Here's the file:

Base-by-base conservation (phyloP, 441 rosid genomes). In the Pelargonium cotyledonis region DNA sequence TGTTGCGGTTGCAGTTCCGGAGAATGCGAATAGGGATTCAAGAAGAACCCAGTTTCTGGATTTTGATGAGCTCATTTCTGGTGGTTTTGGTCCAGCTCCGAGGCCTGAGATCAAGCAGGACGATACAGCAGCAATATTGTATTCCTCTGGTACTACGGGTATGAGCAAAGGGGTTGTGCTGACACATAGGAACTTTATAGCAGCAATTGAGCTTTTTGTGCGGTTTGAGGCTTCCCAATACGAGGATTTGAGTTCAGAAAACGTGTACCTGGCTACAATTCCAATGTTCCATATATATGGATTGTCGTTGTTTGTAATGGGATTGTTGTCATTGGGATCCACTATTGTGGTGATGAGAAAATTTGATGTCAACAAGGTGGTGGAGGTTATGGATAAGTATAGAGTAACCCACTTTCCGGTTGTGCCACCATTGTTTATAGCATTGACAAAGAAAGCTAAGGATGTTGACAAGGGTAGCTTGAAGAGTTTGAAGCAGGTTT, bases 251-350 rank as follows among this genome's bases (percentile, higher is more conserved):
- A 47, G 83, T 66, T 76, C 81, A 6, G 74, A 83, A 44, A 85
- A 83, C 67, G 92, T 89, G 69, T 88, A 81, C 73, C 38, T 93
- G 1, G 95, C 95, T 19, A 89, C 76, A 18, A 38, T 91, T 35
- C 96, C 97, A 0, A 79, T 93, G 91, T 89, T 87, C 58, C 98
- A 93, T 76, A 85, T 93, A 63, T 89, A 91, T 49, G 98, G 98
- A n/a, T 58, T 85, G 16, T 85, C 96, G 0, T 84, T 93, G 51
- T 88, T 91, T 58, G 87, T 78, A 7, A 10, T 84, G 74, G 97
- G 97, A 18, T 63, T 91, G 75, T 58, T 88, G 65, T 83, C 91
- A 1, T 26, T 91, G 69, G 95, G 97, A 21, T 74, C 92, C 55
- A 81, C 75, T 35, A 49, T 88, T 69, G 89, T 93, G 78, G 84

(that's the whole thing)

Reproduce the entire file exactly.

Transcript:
Base-by-base conservation (phyloP, 441 rosid genomes). In the Pelargonium cotyledonis region DNA sequence TGTTGCGGTTGCAGTTCCGGAGAATGCGAATAGGGATTCAAGAAGAACCCAGTTTCTGGATTTTGATGAGCTCATTTCTGGTGGTTTTGGTCCAGCTCCGAGGCCTGAGATCAAGCAGGACGATACAGCAGCAATATTGTATTCCTCTGGTACTACGGGTATGAGCAAAGGGGTTGTGCTGACACATAGGAACTTTATAGCAGCAATTGAGCTTTTTGTGCGGTTTGAGGCTTCCCAATACGAGGATTTGAGTTCAGAAAACGTGTACCTGGCTACAATTCCAATGTTCCATATATATGGATTGTCGTTGTTTGTAATGGGATTGTTGTCATTGGGATCCACTATTGTGGTGATGAGAAAATTTGATGTCAACAAGGTGGTGGAGGTTATGGATAAGTATAGAGTAACCCACTTTCCGGTTGTGCCACCATTGTTTATAGCATTGACAAAGAAAGCTAAGGATGTTGACAAGGGTAGCTTGAAGAGTTTGAAGCAGGTTT, bases 251-350 rank as follows among this genome's bases (percentile, higher is more conserved):
- A 47, G 83, T 66, T 76, C 81, A 6, G 74, A 83, A 44, A 85
- A 83, C 67, G 92, T 89, G 69, T 88, A 81, C 73, C 38, T 93
- G 1, G 95, C 95, T 19, A 89, C 76, A 18, A 38, T 91, T 35
- C 96, C 97, A 0, A 79, T 93, G 91, T 89, T 87, C 58, C 98
- A 93, T 76, A 85, T 93, A 63, T 89, A 91, T 49, G 98, G 98
- A n/a, T 58, T 85, G 16, T 85, C 96, G 0, T 84, T 93, G 51
- T 88, T 91, T 58, G 87, T 78, A 7, A 10, T 84, G 74, G 97
- G 97, A 18, T 63, T 91, G 75, T 58, T 88, G 65, T 83, C 91
- A 1, T 26, T 91, G 69, G 95, G 97, A 21, T 74, C 92, C 55
- A 81, C 75, T 35, A 49, T 88, T 69, G 89, T 93, G 78, G 84